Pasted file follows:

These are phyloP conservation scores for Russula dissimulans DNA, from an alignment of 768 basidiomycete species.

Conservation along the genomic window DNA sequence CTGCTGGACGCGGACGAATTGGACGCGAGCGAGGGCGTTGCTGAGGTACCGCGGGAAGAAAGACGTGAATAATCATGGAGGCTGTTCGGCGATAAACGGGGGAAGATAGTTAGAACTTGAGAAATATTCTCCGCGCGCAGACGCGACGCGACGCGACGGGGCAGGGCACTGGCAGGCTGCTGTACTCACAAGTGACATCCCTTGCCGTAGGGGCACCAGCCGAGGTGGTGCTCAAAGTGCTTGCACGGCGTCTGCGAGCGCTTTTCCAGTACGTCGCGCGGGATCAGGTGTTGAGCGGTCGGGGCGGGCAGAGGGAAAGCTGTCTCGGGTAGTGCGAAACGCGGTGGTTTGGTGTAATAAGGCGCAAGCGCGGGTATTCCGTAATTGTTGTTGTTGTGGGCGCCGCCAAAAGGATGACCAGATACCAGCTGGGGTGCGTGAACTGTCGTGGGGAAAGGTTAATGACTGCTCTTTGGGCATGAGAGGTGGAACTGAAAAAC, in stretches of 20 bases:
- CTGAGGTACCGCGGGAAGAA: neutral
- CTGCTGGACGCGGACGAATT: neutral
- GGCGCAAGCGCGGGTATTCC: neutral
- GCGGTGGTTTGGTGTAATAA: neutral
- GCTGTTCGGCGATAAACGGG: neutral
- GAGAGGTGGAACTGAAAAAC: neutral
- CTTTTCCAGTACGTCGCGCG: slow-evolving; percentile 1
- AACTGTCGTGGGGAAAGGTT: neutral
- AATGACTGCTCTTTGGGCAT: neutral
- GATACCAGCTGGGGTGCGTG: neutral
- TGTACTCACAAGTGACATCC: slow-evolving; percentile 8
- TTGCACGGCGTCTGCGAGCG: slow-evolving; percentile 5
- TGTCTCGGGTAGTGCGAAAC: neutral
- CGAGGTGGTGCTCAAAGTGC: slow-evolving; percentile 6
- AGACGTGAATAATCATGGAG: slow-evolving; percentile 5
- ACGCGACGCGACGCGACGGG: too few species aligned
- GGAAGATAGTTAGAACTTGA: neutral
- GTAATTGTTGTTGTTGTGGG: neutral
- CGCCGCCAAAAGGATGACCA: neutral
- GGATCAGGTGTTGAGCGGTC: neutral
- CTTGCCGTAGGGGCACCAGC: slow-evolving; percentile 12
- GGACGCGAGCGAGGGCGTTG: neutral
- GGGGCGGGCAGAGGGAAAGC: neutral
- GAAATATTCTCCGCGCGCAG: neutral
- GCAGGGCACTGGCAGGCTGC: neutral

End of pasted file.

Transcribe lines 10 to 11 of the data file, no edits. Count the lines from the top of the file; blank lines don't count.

- AACTGTCGTGGGGAAAGGTT: neutral
- AATGACTGCTCTTTGGGCAT: neutral